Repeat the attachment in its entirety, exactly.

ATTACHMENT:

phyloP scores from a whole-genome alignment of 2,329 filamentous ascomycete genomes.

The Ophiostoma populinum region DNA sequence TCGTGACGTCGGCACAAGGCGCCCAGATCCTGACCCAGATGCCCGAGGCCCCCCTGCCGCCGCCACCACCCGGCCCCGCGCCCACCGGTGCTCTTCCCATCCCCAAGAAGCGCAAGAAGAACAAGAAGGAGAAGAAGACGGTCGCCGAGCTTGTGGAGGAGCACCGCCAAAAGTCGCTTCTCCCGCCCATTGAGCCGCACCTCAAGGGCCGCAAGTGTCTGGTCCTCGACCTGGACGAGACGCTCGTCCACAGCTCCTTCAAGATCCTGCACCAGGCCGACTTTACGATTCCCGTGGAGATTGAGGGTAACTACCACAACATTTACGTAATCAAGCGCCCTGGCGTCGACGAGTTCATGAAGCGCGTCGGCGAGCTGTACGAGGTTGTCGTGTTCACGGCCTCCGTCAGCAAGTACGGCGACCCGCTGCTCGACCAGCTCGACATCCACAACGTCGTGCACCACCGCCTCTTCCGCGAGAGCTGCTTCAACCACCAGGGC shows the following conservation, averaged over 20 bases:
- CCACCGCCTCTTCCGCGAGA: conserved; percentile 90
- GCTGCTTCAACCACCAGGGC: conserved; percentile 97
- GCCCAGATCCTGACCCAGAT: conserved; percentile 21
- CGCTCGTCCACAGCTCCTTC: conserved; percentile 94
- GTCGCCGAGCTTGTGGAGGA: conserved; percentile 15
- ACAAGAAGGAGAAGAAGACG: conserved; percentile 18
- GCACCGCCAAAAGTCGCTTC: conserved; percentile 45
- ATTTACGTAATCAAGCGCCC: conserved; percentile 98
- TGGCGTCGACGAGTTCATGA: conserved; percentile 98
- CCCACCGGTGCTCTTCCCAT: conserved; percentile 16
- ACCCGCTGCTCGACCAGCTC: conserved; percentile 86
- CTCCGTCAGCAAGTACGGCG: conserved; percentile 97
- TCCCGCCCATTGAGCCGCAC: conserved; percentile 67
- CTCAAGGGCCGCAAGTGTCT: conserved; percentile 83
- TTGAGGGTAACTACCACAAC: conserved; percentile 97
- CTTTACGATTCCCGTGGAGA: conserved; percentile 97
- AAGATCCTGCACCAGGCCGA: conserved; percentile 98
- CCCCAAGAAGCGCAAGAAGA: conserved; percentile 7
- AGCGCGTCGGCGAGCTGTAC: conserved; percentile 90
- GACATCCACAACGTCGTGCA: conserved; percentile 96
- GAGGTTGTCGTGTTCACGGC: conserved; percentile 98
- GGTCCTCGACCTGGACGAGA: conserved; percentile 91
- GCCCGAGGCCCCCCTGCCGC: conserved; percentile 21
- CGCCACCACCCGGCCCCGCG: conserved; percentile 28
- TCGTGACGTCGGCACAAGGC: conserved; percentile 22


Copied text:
phyloP scores from a whole-genome alignment of 2,329 filamentous ascomycete genomes.

The Ophiostoma populinum region DNA sequence TCGTGACGTCGGCACAAGGCGCCCAGATCCTGACCCAGATGCCCGAGGCCCCCCTGCCGCCGCCACCACCCGGCCCCGCGCCCACCGGTGCTCTTCCCATCCCCAAGAAGCGCAAGAAGAACAAGAAGGAGAAGAAGACGGTCGCCGAGCTTGTGGAGGAGCACCGCCAAAAGTCGCTTCTCCCGCCCATTGAGCCGCACCTCAAGGGCCGCAAGTGTCTGGTCCTCGACCTGGACGAGACGCTCGTCCACAGCTCCTTCAAGATCCTGCACCAGGCCGACTTTACGATTCCCGTGGAGATTGAGGGTAACTACCACAACATTTACGTAATCAAGCGCCCTGGCGTCGACGAGTTCATGAAGCGCGTCGGCGAGCTGTACGAGGTTGTCGTGTTCACGGCCTCCGTCAGCAAGTACGGCGACCCGCTGCTCGACCAGCTCGACATCCACAACGTCGTGCACCACCGCCTCTTCCGCGAGAGCTGCTTCAACCACCAGGGC shows the following conservation, averaged over 20 bases:
- CCACCGCCTCTTCCGCGAGA: conserved; percentile 90
- GCTGCTTCAACCACCAGGGC: conserved; percentile 97
- GCCCAGATCCTGACCCAGAT: conserved; percentile 21
- CGCTCGTCCACAGCTCCTTC: conserved; percentile 94
- GTCGCCGAGCTTGTGGAGGA: conserved; percentile 15
- ACAAGAAGGAGAAGAAGACG: conserved; percentile 18
- GCACCGCCAAAAGTCGCTTC: conserved; percentile 45
- ATTTACGTAATCAAGCGCCC: conserved; percentile 98
- TGGCGTCGACGAGTTCATGA: conserved; percentile 98
- CCCACCGGTGCTCTTCCCAT: conserved; percentile 16
- ACCCGCTGCTCGACCAGCTC: conserved; percentile 86
- CTCCGTCAGCAAGTACGGCG: conserved; percentile 97
- TCCCGCCCATTGAGCCGCAC: conserved; percentile 67
- CTCAAGGGCCGCAAGTGTCT: conserved; percentile 83
- TTGAGGGTAACTACCACAAC: conserved; percentile 97
- CTTTACGATTCCCGTGGAGA: conserved; percentile 97
- AAGATCCTGCACCAGGCCGA: conserved; percentile 98
- CCCCAAGAAGCGCAAGAAGA: conserved; percentile 7
- AGCGCGTCGGCGAGCTGTAC: conserved; percentile 90
- GACATCCACAACGTCGTGCA: conserved; percentile 96
- GAGGTTGTCGTGTTCACGGC: conserved; percentile 98
- GGTCCTCGACCTGGACGAGA: conserved; percentile 91
- GCCCGAGGCCCCCCTGCCGC: conserved; percentile 21
- CGCCACCACCCGGCCCCGCG: conserved; percentile 28
- TCGTGACGTCGGCACAAGGC: conserved; percentile 22